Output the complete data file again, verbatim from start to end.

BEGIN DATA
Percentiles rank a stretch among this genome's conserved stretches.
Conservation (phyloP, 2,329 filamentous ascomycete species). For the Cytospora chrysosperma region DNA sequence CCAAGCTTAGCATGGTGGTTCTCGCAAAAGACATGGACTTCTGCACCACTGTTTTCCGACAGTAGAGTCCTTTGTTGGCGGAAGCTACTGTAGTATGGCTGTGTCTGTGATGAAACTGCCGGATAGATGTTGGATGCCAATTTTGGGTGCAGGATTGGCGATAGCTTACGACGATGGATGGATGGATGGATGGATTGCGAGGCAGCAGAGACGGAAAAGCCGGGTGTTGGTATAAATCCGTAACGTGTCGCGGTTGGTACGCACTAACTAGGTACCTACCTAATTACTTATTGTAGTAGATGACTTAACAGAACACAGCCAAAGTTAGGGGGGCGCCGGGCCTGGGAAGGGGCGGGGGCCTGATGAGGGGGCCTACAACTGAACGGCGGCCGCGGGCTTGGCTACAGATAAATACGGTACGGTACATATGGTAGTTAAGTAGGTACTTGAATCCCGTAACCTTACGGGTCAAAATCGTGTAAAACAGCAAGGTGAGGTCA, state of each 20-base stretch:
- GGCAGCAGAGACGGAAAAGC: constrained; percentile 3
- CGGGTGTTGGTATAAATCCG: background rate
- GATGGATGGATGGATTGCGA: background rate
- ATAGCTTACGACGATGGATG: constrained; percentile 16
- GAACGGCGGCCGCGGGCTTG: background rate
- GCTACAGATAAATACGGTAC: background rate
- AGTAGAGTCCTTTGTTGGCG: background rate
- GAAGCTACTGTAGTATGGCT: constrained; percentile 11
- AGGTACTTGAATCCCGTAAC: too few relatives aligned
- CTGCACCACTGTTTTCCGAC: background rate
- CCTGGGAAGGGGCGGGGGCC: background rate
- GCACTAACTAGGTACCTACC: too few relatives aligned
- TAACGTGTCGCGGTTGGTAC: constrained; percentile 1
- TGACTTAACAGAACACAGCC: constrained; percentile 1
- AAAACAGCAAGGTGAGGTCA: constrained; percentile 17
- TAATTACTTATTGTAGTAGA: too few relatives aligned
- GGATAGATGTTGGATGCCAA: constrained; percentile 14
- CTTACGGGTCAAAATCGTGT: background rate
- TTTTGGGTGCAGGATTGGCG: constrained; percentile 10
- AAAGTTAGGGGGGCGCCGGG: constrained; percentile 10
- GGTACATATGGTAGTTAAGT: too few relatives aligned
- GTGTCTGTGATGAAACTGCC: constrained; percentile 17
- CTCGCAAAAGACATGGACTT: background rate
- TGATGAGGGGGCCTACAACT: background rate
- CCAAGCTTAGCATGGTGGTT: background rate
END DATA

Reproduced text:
Percentiles rank a stretch among this genome's conserved stretches.
Conservation (phyloP, 2,329 filamentous ascomycete species). For the Cytospora chrysosperma region DNA sequence CCAAGCTTAGCATGGTGGTTCTCGCAAAAGACATGGACTTCTGCACCACTGTTTTCCGACAGTAGAGTCCTTTGTTGGCGGAAGCTACTGTAGTATGGCTGTGTCTGTGATGAAACTGCCGGATAGATGTTGGATGCCAATTTTGGGTGCAGGATTGGCGATAGCTTACGACGATGGATGGATGGATGGATGGATTGCGAGGCAGCAGAGACGGAAAAGCCGGGTGTTGGTATAAATCCGTAACGTGTCGCGGTTGGTACGCACTAACTAGGTACCTACCTAATTACTTATTGTAGTAGATGACTTAACAGAACACAGCCAAAGTTAGGGGGGCGCCGGGCCTGGGAAGGGGCGGGGGCCTGATGAGGGGGCCTACAACTGAACGGCGGCCGCGGGCTTGGCTACAGATAAATACGGTACGGTACATATGGTAGTTAAGTAGGTACTTGAATCCCGTAACCTTACGGGTCAAAATCGTGTAAAACAGCAAGGTGAGGTCA, state of each 20-base stretch:
- GGCAGCAGAGACGGAAAAGC: constrained; percentile 3
- CGGGTGTTGGTATAAATCCG: background rate
- GATGGATGGATGGATTGCGA: background rate
- ATAGCTTACGACGATGGATG: constrained; percentile 16
- GAACGGCGGCCGCGGGCTTG: background rate
- GCTACAGATAAATACGGTAC: background rate
- AGTAGAGTCCTTTGTTGGCG: background rate
- GAAGCTACTGTAGTATGGCT: constrained; percentile 11
- AGGTACTTGAATCCCGTAAC: too few relatives aligned
- CTGCACCACTGTTTTCCGAC: background rate
- CCTGGGAAGGGGCGGGGGCC: background rate
- GCACTAACTAGGTACCTACC: too few relatives aligned
- TAACGTGTCGCGGTTGGTAC: constrained; percentile 1
- TGACTTAACAGAACACAGCC: constrained; percentile 1
- AAAACAGCAAGGTGAGGTCA: constrained; percentile 17
- TAATTACTTATTGTAGTAGA: too few relatives aligned
- GGATAGATGTTGGATGCCAA: constrained; percentile 14
- CTTACGGGTCAAAATCGTGT: background rate
- TTTTGGGTGCAGGATTGGCG: constrained; percentile 10
- AAAGTTAGGGGGGCGCCGGG: constrained; percentile 10
- GGTACATATGGTAGTTAAGT: too few relatives aligned
- GTGTCTGTGATGAAACTGCC: constrained; percentile 17
- CTCGCAAAAGACATGGACTT: background rate
- TGATGAGGGGGCCTACAACT: background rate
- CCAAGCTTAGCATGGTGGTT: background rate